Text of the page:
Workers at two nuclear plants in the potential path of Hurricane Irma are preparing to shut down reactors and ride out the storm.
At a news conference today (Sept. 7), Robert Gould, Florida Power & Light's vice president and chief communications officer, warned residents of southern Florida to expect to lose power if Irma scores a direct hit on the state this weekend.
"We have arguably one of the strongest grids in America, but no grid is designed to be able to withstand a Category 5 storm that has wind approaching 185 miles per hour [300 km/h]," Gould said. [Hurricane Irma: Everything You Need to Know About This Monster Storm]
Florida Power & Light operates two nuclear energy plants in South Florida that could be affected by Irma. One, the St. Lucie Power Station, is on Hutchinson Island near Port St. Lucie. The other, Turkey Point Nuclear Generating Station, is on the southern edge of Miami-Dade County.
During Category 5 Hurricane Andrew in 1992, the eye of that storm passed directly over the Turkey Point plant, Gould said. The storm caused $90 million in damage to the plant, including a smokestack cracked in half by the hurricane's winds, the Miami Herald reported. The plant was without external power for five days, according to the U.S. Nuclear Regulatory Commission.
However, "there was no damage to any of the nuclear components," Gould said at the news conference. [The 20 Costliest, Most Destructive Hurricanes in the United States]
Both nuclear plants are constructed with concrete and reinforced steel, and are "among the strongest in America and arguably the world," Gould said. Both are elevated to 20 feet (6 meters) above sea level and are equipped with multiple backup generators to keep the reactors cool in the event of a power outage. After the nuclear disaster at the Fukushima plant in Japan following the 2011 tsunami, Florida Power & Light improved safety at its nuclear plants, Gould said.
According to the FPL website, improvements included upgraded cooling equipment, diesel-fuel generators and pumps, and modernized communications (phone lines were lost at the plant during Hurricane Andrew). The plants' generating capacity will be shut down well in advance of the hurricane-force winds, Gould said, but final decisions on shutdowns are being withheld until the forecast becomes clearer. A skeleton crew of workers will ride out the storm at each plant, he said.
The Fukushima nuclear meltdown happened because the 49-foot-high (15 meters) tsunami caused by an undersea earthquake destroyed the power supply to three nuclear reactors. The reactors automatically shut down power generation when the earthquake hit, but the loss of backup generators meant that the radioactive fuel rods within the reactor could not be kept cool, causing the fuel to melt down.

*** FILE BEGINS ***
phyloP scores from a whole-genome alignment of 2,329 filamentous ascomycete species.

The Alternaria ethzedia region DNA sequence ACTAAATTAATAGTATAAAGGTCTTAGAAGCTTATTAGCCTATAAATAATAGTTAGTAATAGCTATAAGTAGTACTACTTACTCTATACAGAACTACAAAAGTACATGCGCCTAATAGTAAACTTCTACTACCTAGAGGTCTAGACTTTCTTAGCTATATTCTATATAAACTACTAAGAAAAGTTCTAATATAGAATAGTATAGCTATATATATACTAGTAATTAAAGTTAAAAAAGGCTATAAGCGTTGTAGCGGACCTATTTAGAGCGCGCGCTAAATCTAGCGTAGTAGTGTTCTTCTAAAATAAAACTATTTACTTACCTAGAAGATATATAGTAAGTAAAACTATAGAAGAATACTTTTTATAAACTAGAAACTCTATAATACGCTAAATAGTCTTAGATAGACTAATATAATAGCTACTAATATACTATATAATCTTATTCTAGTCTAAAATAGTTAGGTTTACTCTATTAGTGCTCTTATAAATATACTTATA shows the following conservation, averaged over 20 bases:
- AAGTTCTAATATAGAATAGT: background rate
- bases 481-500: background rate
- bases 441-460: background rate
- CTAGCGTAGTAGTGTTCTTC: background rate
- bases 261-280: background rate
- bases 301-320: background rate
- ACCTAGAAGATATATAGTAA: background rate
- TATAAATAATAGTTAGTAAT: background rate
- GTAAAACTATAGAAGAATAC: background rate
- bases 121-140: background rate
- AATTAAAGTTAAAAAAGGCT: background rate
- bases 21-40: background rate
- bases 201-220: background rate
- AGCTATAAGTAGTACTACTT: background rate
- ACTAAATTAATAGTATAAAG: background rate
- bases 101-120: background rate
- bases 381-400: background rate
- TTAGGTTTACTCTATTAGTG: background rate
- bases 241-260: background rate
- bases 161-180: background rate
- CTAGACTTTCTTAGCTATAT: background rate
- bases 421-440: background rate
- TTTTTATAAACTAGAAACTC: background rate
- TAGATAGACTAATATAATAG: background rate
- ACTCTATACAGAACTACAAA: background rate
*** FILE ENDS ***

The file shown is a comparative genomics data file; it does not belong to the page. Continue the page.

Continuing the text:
There have not been cases of nuclear reactors damaged by hurricanes in the United States, but two plants in New Jersey — Oyster Creek and Salem — had to shut down in advance of Hurricane Sandy in 2012, according to the Union of Concerned Scientists.
Prepping the grid
As Hurricane Harvey demonstrated in Houston last month, electricity can be a major danger during storms. At least three people died in the city after being electrocuted by live wires in floodwaters, according to news reports.
Florida Power & Light has taken steps to build a more resilient grid, including replacing wood power poles with concrete ones, Gould said. Some of these concrete poles can withstand winds up to 145 mph (233 km/h), he said. Irma's sustained winds were blowing at 175 mph (280 km/h) as of 11 a.m. EST today (Sept. 7).
The utility will be monitoring substations, the facilities that alter voltage levels from high to low on the way to homes and buildings, at risk of flooding, Gould said, and may pre-emptively shut some stations to prevent water damage. These shutdowns should make it easier to restore power after the storm passes, he said. But from West Palm Beach south, it's been a decade since a significant storm cleared vegetation and tree branches, Gould said. Irma's winds will almost certainly do the job — sending branches and tree trunks into electrical wires.
"There may be situations where we will physically have to rebuild, not restore, the power system," Gould said. That could take days or weeks.
Gould advised Floridians in the storm's path to make backup plans if they have medical needs that require electric power; to comply with evacuation orders; and to be careful around electric wires both when preparing for the storm and in the event of flooding. People using generators should never do so indoors or near doorways, Gould said, as carbon monoxide "is a killer."
"This is a hurricane unlike anything we have seen approaching the United States, and while we have made these improvements to the electric system," he said, "there is just no way to hurricane-proof an electric system."
Original article on Live Science.
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Stephanie Pappas is a contributing writer for Live Science, covering topics ranging from geoscience to archaeology to the human brain and behavior. She was previously a senior writer for Live Science but is now a freelancer based in Denver, Colorado, and regularly contributes to Scientific American and The Monitor, the monthly magazine of the American Psychological Association. Stephanie received a bachelor's degree in psychology from the University of South Carolina and a graduate certificate in science communication from the University of California, Santa Cruz.